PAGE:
Three years after it began, the presidentially declared COVID-19 national emergency is officially over. On April 10, 2023, President Biden signed H. J. Res. 7, officially ending the COVID-19 national emergency a month earlier than anticipated. For mortgage servicers who had been led to believe that the national emergency would remain in place for another month, this represents yet another curveball in a long line of last-minute, pandemic-related changes. When President Biden last extended the emergency on February 10, 2023, he indicated that he “anticipate[d] terminating the national emergency concerning the COVID-19 pandemic on May 11, 2023.” In reliance upon the anticipated May 11 end date, the mortgage servicing industry promptly began developing plans to alter communications and processes related to COVID-19 relief programs that can only be offered so long as the national emergency is in effect.
H. J. Res. 7, which immediately ends the COVID-19 national emergency that was originally declared by then-President Trump in 2020 and continued by President Biden in 2021, 2022, and 2023, all pursuant to the National Emergencies Act, passed the House of Representatives on February 1, 2023, after being introduced by Rep. Paul Gosar (R-AZ). It then passed the necessary Senate vote on March 29, 2023, and was presented to President Biden on April 5, 2023, for his signature or veto. Under the law, a president has 10 days, excluding Sundays, to sign or veto a bill beginning at midnight on the day it is presented. Therefore, President Biden theoretically could have waited until Monday, April 17, 2023, to take action with respect to the joint resolution. White House officials previously stated that, while “[t]he President strongly opposes H. J. Res 7 . . . [i]f this bill comes to his desk,  he will sign it.” And that is what he did, a mere five days after it landed on his desk.
Many thought that the president would wait until the last possible opportunity to sign H. J. Res. 7, given that the White House also indicated that, even though the president was committed to signing the joint resolution, “the administration [would] continue working with agencies to wind down the national emergency with as much notice as possible to Americans who could potentially be impacted.”
With the national emergency officially over, the mortgage servicing industry is now forced to accelerate any previously anticipated timelines related to COVID-19 relief options. For mortgage servicers, the end of the national emergency means that certain COVID-19 relief loss mitigation programs, including forbearance, will cease being available for certain agency loans. That means that evaluation hierarchies and waterfalls will need to be modified, as well as any consumer-facing communication materials that describe available programs, such as scripting, letter templates, and websites. Among other applicable requirements that may be implicated by the end of the national emergency and these changes, Regulation X requires that servicers maintain policies and procedures that ensure they can:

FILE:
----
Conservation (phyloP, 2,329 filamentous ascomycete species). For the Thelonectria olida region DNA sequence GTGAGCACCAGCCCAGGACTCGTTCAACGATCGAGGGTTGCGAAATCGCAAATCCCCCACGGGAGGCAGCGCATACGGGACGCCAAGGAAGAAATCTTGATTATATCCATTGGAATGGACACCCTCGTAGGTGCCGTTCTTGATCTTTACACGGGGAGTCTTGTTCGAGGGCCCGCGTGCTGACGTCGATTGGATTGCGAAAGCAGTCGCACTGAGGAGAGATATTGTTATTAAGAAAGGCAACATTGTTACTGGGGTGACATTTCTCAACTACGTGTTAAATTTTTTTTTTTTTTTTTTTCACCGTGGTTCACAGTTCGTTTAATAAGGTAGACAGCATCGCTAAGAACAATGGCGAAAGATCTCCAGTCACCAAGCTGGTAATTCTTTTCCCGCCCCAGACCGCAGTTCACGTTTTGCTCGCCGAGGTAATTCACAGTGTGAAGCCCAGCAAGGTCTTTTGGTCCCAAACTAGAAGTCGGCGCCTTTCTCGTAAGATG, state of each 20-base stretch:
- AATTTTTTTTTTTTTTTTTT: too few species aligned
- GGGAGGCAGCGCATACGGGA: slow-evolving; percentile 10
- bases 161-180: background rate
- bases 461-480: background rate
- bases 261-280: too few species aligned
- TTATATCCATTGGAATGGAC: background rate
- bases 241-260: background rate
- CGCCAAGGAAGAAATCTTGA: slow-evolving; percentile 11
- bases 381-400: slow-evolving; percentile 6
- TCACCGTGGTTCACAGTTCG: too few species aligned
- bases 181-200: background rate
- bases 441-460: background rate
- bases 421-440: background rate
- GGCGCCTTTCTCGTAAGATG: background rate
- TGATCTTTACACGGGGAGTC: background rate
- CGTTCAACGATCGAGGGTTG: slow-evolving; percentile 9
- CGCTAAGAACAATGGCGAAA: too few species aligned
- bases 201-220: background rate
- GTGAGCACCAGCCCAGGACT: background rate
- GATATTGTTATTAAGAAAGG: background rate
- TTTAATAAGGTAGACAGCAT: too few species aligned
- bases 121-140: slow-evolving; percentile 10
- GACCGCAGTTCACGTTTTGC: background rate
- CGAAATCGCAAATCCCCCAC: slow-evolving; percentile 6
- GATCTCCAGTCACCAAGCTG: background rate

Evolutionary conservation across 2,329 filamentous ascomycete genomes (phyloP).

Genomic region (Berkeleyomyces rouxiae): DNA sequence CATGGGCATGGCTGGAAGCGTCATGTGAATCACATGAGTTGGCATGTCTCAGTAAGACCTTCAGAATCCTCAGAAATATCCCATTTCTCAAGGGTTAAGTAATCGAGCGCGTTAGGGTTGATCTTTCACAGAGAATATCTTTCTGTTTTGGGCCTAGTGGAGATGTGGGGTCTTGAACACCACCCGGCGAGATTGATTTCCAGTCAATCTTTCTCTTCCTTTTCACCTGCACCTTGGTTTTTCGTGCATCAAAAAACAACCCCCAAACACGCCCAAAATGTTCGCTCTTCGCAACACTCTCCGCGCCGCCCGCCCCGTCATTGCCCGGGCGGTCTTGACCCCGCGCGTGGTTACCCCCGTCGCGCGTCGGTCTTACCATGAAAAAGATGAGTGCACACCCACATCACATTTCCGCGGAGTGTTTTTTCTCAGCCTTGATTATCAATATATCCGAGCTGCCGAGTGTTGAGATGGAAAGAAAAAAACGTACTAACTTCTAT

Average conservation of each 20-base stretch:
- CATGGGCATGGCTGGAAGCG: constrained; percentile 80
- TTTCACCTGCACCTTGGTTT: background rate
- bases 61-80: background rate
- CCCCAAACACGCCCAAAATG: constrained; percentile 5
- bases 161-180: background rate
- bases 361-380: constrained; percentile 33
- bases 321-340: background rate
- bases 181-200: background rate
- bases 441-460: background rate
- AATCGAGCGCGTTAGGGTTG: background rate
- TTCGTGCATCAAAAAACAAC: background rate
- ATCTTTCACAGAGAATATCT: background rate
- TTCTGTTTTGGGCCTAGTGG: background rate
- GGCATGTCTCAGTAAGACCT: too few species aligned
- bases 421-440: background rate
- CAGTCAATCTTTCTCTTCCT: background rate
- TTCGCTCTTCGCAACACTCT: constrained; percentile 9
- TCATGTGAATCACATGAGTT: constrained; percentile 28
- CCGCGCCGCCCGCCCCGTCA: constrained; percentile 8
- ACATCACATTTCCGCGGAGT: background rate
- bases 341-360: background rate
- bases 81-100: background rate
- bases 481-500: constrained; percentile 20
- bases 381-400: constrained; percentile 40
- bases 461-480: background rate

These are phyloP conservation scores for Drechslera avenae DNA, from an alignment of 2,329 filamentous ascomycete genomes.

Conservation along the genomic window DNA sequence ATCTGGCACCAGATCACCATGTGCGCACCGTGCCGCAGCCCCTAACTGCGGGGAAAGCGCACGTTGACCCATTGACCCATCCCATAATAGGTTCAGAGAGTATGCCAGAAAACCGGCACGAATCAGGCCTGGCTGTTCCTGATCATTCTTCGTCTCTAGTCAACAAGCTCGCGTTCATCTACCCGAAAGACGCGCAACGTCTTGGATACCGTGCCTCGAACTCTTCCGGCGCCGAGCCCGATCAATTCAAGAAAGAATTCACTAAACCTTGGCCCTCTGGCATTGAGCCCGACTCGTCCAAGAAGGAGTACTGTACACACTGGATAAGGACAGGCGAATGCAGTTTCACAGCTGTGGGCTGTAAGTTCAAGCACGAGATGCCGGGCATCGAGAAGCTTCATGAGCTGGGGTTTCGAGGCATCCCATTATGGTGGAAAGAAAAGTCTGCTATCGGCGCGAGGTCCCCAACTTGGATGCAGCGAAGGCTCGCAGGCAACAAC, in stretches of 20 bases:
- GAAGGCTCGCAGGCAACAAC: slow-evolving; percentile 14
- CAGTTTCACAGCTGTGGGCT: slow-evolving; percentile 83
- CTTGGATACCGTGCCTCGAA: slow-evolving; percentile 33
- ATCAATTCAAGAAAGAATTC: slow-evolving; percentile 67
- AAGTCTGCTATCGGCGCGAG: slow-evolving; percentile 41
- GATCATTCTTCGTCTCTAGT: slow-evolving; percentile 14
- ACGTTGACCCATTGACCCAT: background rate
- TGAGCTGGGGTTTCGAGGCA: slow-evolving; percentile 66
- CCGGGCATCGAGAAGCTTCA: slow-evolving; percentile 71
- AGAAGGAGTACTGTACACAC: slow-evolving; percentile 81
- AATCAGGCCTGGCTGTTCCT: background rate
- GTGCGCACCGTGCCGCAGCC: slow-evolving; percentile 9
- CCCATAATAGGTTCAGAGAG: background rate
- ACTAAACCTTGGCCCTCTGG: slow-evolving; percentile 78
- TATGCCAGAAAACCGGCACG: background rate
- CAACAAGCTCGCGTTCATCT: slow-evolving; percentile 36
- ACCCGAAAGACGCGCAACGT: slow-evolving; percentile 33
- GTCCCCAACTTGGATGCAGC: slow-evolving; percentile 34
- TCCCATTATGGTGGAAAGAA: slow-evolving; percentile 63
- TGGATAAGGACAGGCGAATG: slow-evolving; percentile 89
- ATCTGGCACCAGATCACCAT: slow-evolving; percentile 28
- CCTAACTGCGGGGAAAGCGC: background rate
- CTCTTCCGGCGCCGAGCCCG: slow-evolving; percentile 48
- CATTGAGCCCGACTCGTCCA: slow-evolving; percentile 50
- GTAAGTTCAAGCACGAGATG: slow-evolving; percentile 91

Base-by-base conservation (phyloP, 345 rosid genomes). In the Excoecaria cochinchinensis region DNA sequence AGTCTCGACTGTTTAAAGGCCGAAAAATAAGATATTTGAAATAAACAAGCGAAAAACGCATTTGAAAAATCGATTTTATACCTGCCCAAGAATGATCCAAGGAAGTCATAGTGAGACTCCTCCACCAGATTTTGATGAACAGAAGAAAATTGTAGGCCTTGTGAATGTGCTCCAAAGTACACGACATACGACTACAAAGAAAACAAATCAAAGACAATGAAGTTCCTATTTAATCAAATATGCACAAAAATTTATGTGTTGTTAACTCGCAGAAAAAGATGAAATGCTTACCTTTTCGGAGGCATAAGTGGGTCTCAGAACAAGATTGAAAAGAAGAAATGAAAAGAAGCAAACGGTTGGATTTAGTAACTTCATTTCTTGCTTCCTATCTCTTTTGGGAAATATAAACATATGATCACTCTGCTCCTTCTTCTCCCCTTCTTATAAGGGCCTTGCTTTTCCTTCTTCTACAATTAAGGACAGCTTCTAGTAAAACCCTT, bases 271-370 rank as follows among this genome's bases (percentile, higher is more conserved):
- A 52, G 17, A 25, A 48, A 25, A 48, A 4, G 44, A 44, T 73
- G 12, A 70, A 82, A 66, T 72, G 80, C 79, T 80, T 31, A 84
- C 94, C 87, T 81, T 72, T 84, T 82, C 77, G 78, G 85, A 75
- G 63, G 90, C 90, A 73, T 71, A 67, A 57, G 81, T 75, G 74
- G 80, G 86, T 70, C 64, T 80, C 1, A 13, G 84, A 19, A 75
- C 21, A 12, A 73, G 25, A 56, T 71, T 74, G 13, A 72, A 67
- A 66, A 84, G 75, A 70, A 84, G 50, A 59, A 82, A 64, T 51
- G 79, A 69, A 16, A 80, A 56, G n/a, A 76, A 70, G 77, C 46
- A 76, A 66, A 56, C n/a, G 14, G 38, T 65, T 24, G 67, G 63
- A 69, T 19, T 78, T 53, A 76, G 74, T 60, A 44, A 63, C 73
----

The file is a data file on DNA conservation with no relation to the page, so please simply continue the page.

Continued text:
- Provide accurate information regarding loss mitigation options available to a borrower from the owner or assignee of the borrower’s mortgage loan;
- Identify with specificity all loss mitigation options for which borrowers may be eligible pursuant to any requirements established by an owner or assignee of the borrower’s mortgage loan; and
- Properly evaluate a borrower who submits an application for a loss mitigation option for all loss mitigation options for which the borrower may be eligible pursuant to any requirements established by the owner or assignee of the borrower’s mortgage loan.
The end of the COVID-19 national emergency will have to be immediately incorporated into relevant policies and procedures and all related communication materials to fully comply with the above-referenced obligations. Although we knew the national emergency was going to end at some point, changing the end date from what had been anticipated and moving it up without much advance notice will create risk for many servicers across the country. Whether a servicer has to now change the timing of already-existing change management plans or scramble to develop a new change management plan, a new element of risk has been introduced either way. Mortgage servicers should immediately ensure that they have addressed all necessary changes and have incorporated the end of the national emergency.